Utilities are acting once more like the new mo-mo stocks. Look what just set a post-financial crisis high today, closing on its high and thus moving up as the market rallied into the close:
It's a small northwestern utility with a P/E that's "cheap"- under 17 LOL. But the payout is 4.4% and people want that good stuff. Meanwhile P/E's on techs are shrinking and P/E's on a growing number of energy companies are less than 10X TTM.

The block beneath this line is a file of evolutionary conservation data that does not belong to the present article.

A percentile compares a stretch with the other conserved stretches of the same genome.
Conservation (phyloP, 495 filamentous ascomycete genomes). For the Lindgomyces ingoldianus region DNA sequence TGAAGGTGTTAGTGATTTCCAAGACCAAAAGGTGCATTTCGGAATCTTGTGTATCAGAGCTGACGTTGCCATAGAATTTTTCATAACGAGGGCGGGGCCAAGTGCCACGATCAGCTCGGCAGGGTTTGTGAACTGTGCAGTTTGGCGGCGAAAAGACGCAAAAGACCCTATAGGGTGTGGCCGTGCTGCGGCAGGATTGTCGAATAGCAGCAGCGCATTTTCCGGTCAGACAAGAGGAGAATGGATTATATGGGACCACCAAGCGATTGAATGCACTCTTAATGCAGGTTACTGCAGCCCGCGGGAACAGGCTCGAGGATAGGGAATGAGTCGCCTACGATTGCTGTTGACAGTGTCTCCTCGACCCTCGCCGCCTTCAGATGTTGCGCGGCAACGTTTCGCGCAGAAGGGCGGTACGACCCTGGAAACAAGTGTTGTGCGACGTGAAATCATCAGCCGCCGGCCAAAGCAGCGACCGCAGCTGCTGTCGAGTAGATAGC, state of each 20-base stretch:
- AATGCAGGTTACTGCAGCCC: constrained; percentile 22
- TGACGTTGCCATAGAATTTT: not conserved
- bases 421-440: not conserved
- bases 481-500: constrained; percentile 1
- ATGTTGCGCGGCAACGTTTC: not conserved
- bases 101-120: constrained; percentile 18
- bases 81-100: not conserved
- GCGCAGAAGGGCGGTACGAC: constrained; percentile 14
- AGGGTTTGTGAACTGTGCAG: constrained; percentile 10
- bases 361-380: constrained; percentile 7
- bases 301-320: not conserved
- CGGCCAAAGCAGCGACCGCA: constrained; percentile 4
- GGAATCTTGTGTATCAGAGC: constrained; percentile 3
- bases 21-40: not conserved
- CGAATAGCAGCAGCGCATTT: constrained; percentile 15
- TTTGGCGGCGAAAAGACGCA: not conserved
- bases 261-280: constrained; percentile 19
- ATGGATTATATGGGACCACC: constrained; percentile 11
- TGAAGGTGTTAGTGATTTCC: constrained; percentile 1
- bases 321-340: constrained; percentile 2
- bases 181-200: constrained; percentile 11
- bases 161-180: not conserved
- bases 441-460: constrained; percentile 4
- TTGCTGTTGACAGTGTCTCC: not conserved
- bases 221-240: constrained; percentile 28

One factor that actually makes sense in this rush for seemingly secure dividends w/o regard for growth is the tax treatment of foreign earnings. The foreign earnings of all multi-nationals is not able to be paid out to shareholders as dividends until they come back to the U.S. and get taxed. Thus a dollar of domestic earnings are worth somewhat more than a dollar of foreign earnings. That issue notwithstanding, the fact is that utility earnings are not necessarily predictable. Therefore their dividends are not necessarily secure either. I have a massively overweight position in utilities in my IRAs. Avista is one of them. VVC, Vectren is another. The charts are in break-out positions and unlike the new premature faves, the homebuilders, they actually have investment merits in the here and now. The homebuilders will have their day in the sun, but I think they are ahead of themselves. As was the case with gold and silver in 2009-11, sound domestic electric and natural gas utilities look as though they have more room to run on the upside as investors are increasingly reaching for income. Con Ed is at $62. I think $75 is realistic as the months roll by. Unfortunately Cramer feels the same way, but I've been saying so for awhile. He does, after all, get some mo-mo stuff right now and then...